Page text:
"Just an ordinary child!"

...As though it were just an ordinary child who had come up behind Jason to smack him on the bum, because that's what ordinary children do in stores. ??? Naturally, that's become our newest random phrase.


Grace walked into the bathroom just after Jason had taken his shirt off to examine his range of motion after a recent shoulder injury. Her immediate reaction?

Grace [in a taunting voice, looking up at him as he looks in the mirror]: You're not strong.

I suppose she thought he was "making a muscle." Of all the people to say this to!! (Jason is a weightlifter and without a doubt the strongest person I know.)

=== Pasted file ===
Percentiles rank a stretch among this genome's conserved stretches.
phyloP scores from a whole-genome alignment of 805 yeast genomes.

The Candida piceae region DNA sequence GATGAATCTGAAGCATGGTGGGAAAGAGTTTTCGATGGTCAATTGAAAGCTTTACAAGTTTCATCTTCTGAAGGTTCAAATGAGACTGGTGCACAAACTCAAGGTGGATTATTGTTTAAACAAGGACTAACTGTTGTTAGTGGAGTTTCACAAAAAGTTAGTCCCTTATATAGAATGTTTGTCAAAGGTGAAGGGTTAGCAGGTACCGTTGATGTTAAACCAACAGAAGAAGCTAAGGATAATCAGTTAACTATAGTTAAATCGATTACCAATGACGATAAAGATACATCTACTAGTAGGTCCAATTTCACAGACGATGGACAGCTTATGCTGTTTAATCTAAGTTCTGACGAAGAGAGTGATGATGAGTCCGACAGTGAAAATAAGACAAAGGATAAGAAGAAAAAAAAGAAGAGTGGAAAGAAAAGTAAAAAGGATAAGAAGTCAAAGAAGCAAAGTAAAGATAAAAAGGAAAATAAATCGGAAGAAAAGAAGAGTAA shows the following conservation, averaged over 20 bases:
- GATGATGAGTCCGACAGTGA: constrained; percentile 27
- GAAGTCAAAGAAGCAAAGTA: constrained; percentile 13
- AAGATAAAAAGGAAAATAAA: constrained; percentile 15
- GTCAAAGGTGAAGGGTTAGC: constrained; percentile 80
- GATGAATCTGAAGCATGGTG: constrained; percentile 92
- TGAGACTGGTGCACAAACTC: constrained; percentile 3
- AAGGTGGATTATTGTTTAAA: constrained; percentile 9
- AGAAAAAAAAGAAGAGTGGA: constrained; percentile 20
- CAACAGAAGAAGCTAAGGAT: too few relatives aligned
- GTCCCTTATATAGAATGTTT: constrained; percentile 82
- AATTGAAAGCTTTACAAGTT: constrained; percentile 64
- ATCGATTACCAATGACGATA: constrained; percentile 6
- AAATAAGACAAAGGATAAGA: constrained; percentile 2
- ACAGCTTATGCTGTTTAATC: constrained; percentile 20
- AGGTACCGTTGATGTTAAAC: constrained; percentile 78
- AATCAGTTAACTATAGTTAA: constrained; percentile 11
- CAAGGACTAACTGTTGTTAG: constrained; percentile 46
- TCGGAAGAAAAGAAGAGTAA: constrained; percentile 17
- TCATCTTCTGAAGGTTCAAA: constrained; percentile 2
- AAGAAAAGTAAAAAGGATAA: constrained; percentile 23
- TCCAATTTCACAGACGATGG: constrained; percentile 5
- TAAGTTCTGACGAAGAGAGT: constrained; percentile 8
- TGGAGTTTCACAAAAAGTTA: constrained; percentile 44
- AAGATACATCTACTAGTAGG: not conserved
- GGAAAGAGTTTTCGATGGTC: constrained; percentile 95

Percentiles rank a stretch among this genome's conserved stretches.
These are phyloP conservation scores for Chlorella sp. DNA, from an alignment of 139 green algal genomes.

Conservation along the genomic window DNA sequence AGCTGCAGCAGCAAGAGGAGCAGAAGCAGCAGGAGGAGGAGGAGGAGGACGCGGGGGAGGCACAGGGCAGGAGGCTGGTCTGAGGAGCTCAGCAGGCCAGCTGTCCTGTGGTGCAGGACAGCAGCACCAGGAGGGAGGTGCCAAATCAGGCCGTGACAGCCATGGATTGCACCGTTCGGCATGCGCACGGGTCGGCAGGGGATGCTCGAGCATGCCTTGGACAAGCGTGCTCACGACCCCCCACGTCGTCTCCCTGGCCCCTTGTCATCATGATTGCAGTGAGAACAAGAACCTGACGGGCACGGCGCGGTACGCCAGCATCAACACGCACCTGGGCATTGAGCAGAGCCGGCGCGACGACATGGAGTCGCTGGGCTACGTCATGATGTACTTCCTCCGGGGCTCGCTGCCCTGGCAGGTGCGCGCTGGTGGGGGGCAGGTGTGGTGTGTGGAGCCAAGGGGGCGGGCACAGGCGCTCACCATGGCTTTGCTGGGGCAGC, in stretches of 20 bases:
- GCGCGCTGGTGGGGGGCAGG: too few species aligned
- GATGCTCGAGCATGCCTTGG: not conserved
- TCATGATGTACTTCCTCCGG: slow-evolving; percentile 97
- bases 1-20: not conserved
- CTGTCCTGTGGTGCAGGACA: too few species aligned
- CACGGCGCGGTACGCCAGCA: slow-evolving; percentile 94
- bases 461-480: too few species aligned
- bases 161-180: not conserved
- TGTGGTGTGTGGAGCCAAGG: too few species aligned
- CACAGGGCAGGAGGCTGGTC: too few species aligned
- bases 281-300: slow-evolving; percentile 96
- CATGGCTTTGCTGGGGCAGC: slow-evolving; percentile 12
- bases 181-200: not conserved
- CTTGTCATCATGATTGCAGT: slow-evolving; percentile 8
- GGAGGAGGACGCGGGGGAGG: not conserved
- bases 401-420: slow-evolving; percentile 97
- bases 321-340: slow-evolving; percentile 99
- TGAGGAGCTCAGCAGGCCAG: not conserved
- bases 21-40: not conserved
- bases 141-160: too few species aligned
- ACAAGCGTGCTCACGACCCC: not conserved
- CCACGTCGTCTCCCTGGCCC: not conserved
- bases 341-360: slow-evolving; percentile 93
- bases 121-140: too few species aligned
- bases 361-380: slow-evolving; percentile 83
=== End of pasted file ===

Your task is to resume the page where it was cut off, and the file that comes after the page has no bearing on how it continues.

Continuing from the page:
Grace decided to make her own money this week. Jason asked her what she would use the money to buy.

Grace: I'm gonna buy a bulldog!

Josiah (age 9): An English bulldog costs about $1000. Do you have that much?

Grace: [pauses as she considers this crucial piece of information] Then I'll buy a Spanish bulldog!

I've checked--There really is a breed referred to as the Spanish bulldog. No, we're not getting one, and no, Grace didn't know about this breed.


While Grace and Josiah were playing together today, I heard Grace refer to herself again as being "just an ordinary child." Josiah's reaction?

Josiah: An ordinary child? Not hardly!

I agree! Would "just an ordinary child" teach her baby doll Emily to read and help her sound out the words?

Well...perhaps. But how many five year olds do you know who have a job as a Mail Girl...

and take that job very seriously?

I only know one, and trust me...she is no ordinary child.

Tuesday, August 2, 2011